Nazi Germany’s Waffen SS, rapidly earned a reputation for their war crimes and suicidal fighting style. In comparison to the German Wehrmacht, the Waffen-SS were political soldiers. Not only did they receive advanced combat training, but they were also politically hardened nazis. To them, Fuhrer was everything and they would carry out any order in his name. They were the first to receive the best equipment such as Tiger and Panther tanks and were often sent into critically dangerous battle situations where it was believed something more than the standard Wehrmacht was needed.

The Waffen SS was one of the best trained military units of the German war machine, however, their level of ruthlessness commanded fear and a desire for revenge from their enemies. On the Eastern Front, Russian soldiers would execute captured SS on sight whereas Wehrmacht soldiers were largely sent East as POWs. On the Western Front, American and Canadian soldiers followed suit with shooting many captured SS after suffering SS led massacres such as in Malmedy.

The Waffen SS were often present at key moments in WW2. In 1944, Hungary was falling to the Red Army. Wehrmacht was surrounded and considered the situation hopeless. To salvage the situation, 2 Waffen SS divisions with King Tigers and Panthers were sent to break the encirclement. They managed to advance 45 km before 2 Soviet armies were dispatched to hold back the 2 SS divisions. In the Battle of Berlin, Waffen-SS was ready to fight till the last man, even at the time where Wehrmacht wanted to surrender. Eventually, many SS soldiers shot themselves instead of surrendering.

British Special Forces

British Special Forces at War

The British Army has pioneered the use of specialist units all the way back to the 1700s, take Rogers’ Rangers for example. However, the modern British forces that we see today can trace their origins back to WW2 and the violent days of covert warfare against the Wehrmacht’s Afrika Korp under Field Marshall Erwin Rommel during the North African campaign of WW2, the British special forces have gone on to be a feature of key moments in British military history.

After undergoing some of the hardest military training in the world, They often operate without allied support and have gone on to earn a reputation as some of the most elite special forces in the world.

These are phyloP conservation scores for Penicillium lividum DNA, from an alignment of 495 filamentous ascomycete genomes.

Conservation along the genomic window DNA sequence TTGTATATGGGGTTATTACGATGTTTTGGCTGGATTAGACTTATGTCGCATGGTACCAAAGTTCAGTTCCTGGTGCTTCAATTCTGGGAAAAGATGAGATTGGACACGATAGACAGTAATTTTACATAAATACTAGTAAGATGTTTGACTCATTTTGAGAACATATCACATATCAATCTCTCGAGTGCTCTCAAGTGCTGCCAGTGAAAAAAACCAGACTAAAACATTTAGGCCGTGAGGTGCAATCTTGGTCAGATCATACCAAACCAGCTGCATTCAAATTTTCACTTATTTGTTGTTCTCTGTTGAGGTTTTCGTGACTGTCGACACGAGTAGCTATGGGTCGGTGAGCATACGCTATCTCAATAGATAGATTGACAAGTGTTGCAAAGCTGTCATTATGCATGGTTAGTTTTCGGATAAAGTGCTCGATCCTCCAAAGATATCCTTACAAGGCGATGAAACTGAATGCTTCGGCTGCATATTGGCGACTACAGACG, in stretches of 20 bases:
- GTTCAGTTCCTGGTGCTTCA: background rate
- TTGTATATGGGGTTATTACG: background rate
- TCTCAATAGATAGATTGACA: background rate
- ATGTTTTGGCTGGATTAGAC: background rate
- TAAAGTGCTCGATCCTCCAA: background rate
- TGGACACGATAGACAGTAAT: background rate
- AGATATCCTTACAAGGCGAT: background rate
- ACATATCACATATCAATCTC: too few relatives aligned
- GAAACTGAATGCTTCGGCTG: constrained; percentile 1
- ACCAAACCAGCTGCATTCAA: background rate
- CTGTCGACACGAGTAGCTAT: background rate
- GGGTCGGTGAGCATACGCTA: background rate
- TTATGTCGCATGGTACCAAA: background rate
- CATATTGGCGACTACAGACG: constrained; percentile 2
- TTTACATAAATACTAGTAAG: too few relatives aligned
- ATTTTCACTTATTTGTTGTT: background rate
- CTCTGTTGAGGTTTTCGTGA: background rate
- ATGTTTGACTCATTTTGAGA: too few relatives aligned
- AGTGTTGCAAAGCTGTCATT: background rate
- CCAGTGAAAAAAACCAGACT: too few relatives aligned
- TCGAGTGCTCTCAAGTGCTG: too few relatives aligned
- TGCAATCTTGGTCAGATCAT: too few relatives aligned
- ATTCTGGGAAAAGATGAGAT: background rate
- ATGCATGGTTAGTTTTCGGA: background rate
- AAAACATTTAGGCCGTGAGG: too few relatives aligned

From hand to hand combat in Taliban cave systems to ending terror attacks even when off duty, as was the case in Kenya when an off-duty British Special Forces soldier, wearing combat gear over casual jeans and a purple shirt, was seen entering a besieged mall in Nairobi before killing the attackers and rescuing survivors, the reputation of the British SAS and SBS is hard-earned.

The Italian Arditi

It’s no secret that the military history of Italy during the 20th Century often falls victim to being the butt of jokes. This is largely due to the failure of Italy to be a major voice at the Versailles meeting combined with the poor military performance and subsequent switching of sides during World War II. However, during the First World War, the Italian Army was home to one of the most feared units of the entire conflict: the Arditi.

By 1917, 3 years of grueling trench warfare had taken its toll on the Italian Army. Inspired by the German Stosstruppen, Italian officers proposed that specialist assault units be created in order to break the deadlock warfare that was characteristic of the First World War. Thus, the Arditi was born.

Armed with characteristic daggers, a common Arditi tactic was to storm enemy trenches as it was under fire from Italian artillery. In the crucial seconds following the artillery attack, they would storm the enemy trenches and take advantage of the enemy huddling for safety or in shellshock. They soon gained a reputation for killing the enemy with daggers, due to rifles being cumbersome in trenches. The Arditi would then hold a captured trench until regular reinforcements arrived. Whilst their almost medieval style of combat was highly effective at capturing territory, it was common for the Arditi units to lose up to 30% of their unit strength during these daring attacks. Their motto was fitting: “Either victory or everyone dies”.